Design Documents Need Pictures

When I do assessments, I ask for lots of project documents and data. A few years ago, I was working on an assessment for a very large system, so I asked for an architectural picture. I was surprised–this million plus LOC system had no picture at all. No wonder it was so hard for the people to plan, organize and execute their work.

I’ve had the opportunity to look at design documents recently. Many of them have only words. No data flow, no picture of how this piece of the system works, or how this piece of the system fits into the bigger system.

Now, I’m no artist. I’ve discussed my phobia about pictures before. But I’ve realized that if I can’t draw a picture of a complex problem, I probably don’t understand it well enough to solve it.

If you’re implementing by feature and working with a large group, an initial cut at a design, whether it’s a whiteboard discussion or a design document, might be a useful technique to help people head in a reasonable direction. But don’t think words are enough. And if you’re working in an Agile team, you may not need a document at all, but you will need a picture.

Draw a picture. You’ll find people are able to see the design better than they can read it.

2 Replies to “Design Documents Need Pictures”

  1. The opposite approach (settling only for pictures) is also not encouraged.
    Many developers are setlling for a set of UML diagrams to express (and think of) their design. A set of diagrams, while necessary, cannot capture all of the important design issues that might be worth a discussion. Thread safety issues, behavioral contract and a bunch of other explicit assumptions and issues are all very hard to capture using the common UML notation. Sometimes, even the rationale for a certain design decision might be worth capturing for future reference.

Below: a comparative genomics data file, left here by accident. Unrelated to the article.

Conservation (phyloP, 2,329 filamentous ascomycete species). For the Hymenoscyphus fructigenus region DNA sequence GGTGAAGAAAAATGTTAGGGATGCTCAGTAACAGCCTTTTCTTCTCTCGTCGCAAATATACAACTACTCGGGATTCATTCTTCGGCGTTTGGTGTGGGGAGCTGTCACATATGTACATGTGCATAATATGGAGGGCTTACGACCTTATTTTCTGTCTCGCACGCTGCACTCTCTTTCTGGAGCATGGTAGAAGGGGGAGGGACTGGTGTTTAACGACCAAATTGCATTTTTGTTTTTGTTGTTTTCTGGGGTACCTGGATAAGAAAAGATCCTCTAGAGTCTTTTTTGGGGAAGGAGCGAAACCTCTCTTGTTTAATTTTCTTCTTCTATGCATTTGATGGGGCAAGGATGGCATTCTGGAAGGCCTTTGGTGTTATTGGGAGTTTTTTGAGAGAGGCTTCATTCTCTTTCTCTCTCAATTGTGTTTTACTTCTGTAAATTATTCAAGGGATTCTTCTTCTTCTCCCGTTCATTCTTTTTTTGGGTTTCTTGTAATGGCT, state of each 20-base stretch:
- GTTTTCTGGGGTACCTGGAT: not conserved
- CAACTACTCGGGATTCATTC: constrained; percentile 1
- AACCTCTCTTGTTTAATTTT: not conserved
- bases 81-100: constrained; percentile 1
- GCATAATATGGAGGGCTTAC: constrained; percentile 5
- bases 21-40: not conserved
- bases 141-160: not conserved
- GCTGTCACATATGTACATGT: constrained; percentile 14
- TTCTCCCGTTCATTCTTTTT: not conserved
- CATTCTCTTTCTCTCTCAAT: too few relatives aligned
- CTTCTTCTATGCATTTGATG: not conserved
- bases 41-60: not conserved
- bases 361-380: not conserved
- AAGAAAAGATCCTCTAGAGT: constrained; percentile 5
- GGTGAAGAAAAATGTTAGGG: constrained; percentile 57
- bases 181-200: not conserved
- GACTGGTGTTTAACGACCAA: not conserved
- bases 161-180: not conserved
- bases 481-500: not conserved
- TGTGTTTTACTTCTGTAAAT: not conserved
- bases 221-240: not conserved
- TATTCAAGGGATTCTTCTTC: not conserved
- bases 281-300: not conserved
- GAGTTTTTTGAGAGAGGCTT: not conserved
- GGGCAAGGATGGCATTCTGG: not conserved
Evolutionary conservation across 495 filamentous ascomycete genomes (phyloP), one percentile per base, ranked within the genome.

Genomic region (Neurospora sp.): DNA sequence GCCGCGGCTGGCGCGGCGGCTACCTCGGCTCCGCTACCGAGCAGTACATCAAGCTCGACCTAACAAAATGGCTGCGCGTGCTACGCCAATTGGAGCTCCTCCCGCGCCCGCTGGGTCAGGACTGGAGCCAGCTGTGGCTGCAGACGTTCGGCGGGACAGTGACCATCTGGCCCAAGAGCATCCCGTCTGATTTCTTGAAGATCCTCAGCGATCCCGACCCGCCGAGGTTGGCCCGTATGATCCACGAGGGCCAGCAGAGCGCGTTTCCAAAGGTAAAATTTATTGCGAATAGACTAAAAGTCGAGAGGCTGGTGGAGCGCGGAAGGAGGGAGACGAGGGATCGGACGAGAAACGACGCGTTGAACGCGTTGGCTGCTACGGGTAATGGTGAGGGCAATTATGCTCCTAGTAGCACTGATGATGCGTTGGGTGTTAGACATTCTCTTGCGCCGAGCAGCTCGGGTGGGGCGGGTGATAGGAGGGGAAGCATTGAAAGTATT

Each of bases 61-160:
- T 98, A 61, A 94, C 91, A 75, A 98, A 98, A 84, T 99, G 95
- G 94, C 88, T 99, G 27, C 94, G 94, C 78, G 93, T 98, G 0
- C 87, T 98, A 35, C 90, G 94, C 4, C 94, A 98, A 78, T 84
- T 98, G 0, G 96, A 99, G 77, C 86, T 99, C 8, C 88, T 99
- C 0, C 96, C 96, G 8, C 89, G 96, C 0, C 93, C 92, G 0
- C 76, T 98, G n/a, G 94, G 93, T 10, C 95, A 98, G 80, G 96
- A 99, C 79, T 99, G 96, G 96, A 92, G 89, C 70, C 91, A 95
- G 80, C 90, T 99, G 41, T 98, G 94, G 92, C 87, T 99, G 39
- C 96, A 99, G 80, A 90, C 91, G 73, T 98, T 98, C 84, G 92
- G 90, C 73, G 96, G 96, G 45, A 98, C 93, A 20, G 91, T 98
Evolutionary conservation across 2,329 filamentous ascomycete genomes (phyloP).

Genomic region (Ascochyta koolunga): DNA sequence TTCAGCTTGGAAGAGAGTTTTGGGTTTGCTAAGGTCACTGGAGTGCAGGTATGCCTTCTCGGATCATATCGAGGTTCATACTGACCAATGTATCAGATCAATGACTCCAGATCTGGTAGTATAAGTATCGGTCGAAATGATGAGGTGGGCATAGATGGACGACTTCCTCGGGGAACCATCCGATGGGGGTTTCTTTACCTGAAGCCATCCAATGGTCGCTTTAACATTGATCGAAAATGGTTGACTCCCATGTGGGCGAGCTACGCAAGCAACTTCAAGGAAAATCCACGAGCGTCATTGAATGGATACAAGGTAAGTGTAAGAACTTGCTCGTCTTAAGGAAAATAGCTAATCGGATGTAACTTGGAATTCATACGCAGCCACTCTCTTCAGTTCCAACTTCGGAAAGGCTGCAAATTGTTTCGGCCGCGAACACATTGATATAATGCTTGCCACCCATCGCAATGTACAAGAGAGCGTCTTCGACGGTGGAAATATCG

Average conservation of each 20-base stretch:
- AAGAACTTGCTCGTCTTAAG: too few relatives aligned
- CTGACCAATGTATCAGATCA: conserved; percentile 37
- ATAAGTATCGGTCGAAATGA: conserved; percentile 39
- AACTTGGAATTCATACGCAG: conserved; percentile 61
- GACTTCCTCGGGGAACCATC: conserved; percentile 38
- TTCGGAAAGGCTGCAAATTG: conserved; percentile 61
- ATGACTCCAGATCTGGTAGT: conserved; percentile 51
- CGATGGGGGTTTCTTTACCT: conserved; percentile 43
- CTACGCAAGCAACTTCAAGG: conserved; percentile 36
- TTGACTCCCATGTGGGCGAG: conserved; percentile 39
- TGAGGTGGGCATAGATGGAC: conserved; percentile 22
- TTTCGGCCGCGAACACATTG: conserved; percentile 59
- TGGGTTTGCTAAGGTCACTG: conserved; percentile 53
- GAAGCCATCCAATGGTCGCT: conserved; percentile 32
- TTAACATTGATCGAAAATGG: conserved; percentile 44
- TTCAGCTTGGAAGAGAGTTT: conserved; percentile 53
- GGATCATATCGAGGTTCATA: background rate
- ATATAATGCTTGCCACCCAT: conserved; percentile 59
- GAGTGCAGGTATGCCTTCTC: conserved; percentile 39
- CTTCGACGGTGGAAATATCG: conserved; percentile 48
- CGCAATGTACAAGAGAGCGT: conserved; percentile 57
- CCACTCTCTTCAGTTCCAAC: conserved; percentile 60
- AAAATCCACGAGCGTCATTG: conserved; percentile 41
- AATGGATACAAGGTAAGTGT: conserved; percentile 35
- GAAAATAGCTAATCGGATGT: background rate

You have to add your own notation, and probably some plain English explanations to such non-trivial issues.

  2. One of the common misconceptions that I encounter with documentation of all kinds (requirements, design, etc.) is the lack of understanding of the real purpose of the documentation, i.e., to communicate effectively. The numbers vary in case studies, but the overall trends seem to indicate that while most people will “get it” from a picture, there are a significant number who need the textual explanation.
    From my own experience, I find that using diagrams to illustrate the “big picture” coupled with supporting text that goes into the details provides the best coverage for all audiences. The ones that only want to get the “big picture” look at the diagram and the ones that need the details dig into the text.
    One of the fallacies associated with the use of UML (or any other picture-only representation) is that it is a lingua franca that provides all things to all audiences, a fact that is demonstrably untrue (and for the record, I like and use UML daily). However, it seems that most shops either opt for one approach or the other based on the perception that it’s too much additional work with little return and requires a lot of work to maintain. While I can attest to the rapid pace of change in software development, in really large systems forgoing proper documentation leads to cost and schedule overruns due to things simply being missed because they were not visible.
    Smaller systems that lend themselves well to agile development should still make some effort to keep things documented. There’s nothing more aggravating to all parties than getting a fair piece down the road and not remembering why that particular path was chosen. I would suggest that while tempo is important, moving too fast is just as bad as moving to slowly.

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